German battery giant sonnen has won key backing from global oil major Shell, after the latter’s venture capital arm Shell Ventures led a $A95 million fund raising round for the battery maker.
Sonnen said on Wednesday that it had closed the successful financing round of €60 million, the proceeds of which would go towards expanding the company’s strategy of rapid international growth and to further enhance its pioneering position as the “utility of the future”.
This expansion includes in Australia, where it is involved in several virtual power plant projects and has also proposed a battery manufacturing facility in Adelaide.
And the tie up will also involve linking sonnen’s smart batteries with new EV-charging infrastructure that is also being developed by Shell’s Venture, and is yet another significant indicator of the changing landscape of the energy industry.
“The great team at sonnen has succeeded in building a market-leading position in residential storage,” said Brian Davis, VP Energy Solutions at Shell, in a statement on Wednesday.
“This investment enables us to combine Shell’s power business activities with sonnen’s high quality, innovative products and business model to enhance our consumer energy offerings,” he said.
“This is in line with our strategy to partner with leading companies to deliver more and cleaner energy solutions to our customers.”
Sonnen, meanwhile, said it would also use the new finance to strengthen its lead and accelerate growth in key markets, including Australia.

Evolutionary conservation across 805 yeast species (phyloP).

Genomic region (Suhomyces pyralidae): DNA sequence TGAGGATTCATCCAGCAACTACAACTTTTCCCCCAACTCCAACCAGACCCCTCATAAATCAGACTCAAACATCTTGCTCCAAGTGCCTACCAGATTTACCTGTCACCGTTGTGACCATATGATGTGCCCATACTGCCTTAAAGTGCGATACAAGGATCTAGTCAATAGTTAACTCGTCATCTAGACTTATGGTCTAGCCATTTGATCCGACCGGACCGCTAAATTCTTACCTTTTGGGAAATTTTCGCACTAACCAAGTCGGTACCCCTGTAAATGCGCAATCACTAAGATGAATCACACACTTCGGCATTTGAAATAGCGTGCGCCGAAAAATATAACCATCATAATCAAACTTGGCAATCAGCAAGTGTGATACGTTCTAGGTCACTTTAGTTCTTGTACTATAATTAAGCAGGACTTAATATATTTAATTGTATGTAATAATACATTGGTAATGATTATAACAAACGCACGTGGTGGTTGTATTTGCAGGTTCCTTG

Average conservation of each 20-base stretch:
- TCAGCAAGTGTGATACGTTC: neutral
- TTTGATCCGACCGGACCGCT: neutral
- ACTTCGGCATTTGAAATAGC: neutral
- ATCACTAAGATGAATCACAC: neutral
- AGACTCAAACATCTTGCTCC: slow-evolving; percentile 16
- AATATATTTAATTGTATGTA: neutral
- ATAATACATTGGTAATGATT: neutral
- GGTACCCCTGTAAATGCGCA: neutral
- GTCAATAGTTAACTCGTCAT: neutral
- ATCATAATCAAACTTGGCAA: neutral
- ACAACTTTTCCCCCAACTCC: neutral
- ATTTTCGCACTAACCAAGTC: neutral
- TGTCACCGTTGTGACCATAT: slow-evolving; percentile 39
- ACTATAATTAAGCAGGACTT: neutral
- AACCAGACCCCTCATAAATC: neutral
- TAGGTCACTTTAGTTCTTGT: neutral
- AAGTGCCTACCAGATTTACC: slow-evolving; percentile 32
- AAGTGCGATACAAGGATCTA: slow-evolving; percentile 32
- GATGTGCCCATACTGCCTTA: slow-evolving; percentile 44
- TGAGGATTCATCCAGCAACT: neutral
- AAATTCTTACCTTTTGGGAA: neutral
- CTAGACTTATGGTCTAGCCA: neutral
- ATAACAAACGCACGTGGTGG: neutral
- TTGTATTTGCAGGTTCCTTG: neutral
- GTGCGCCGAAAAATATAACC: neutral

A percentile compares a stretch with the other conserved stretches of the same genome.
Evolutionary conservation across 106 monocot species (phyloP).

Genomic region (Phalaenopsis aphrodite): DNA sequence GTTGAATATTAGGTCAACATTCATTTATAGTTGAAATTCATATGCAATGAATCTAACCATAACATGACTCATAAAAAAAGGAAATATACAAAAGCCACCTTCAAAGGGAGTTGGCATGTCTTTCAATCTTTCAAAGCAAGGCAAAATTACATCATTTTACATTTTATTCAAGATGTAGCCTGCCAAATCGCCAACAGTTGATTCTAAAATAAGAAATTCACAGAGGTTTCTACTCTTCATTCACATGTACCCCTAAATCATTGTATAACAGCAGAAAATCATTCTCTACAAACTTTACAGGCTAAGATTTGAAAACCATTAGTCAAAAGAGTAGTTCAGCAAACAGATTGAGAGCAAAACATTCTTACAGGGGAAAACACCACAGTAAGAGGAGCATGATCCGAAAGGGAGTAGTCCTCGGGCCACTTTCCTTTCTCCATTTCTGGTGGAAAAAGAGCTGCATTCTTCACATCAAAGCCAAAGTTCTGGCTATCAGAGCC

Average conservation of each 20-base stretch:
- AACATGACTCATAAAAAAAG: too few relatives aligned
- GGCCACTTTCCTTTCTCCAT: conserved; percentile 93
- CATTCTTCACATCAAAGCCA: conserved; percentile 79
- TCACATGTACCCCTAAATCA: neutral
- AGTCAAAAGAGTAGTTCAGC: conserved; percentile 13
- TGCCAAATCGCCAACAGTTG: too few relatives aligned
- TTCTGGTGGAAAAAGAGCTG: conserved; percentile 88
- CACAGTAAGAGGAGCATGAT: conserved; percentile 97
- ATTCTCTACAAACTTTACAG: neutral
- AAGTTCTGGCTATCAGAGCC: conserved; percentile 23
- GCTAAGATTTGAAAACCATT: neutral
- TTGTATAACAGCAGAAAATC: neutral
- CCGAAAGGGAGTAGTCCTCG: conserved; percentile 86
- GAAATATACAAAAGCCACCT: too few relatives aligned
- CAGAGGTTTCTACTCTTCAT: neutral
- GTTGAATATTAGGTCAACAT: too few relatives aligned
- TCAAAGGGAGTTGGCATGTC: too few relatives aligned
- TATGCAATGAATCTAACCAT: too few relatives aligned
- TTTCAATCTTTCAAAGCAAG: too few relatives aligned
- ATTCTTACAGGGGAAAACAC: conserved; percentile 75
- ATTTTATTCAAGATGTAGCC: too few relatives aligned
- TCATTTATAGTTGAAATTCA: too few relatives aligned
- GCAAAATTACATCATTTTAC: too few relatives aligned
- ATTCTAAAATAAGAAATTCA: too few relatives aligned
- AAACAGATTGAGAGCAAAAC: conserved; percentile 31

Just last month, the company landed its biggest battery order to date in Australia, to supply a new housing development in Victoria with 270 sonnen residential batteries.
That deal is part of a project that aims to cut household power bills by 60 per cent, and to help power a water treatment plant that is expected to cut water consumption by 70 per cent.
Sonnen is also in the process of establishing a local manufacturing plant in Australia, almost definitely in Adelaide, although that has not been set in concrete since the change of government in that state in March.
In February, the company said it intended to manufacture 50,000 battery storage units in Adelaide over the next five years.
An Adelaide plant would also be sonnen’s central shipping facility for the Asia and South Pacific region, and would create 130 jobs, growing to 190 within 5 years, the company said.
Sophie is editor of OneStepOffTheGrid.com.au and deputy editor of its sister site, RenewEconomy.com.au. Sophie has been writing about clean energy for more than a decade.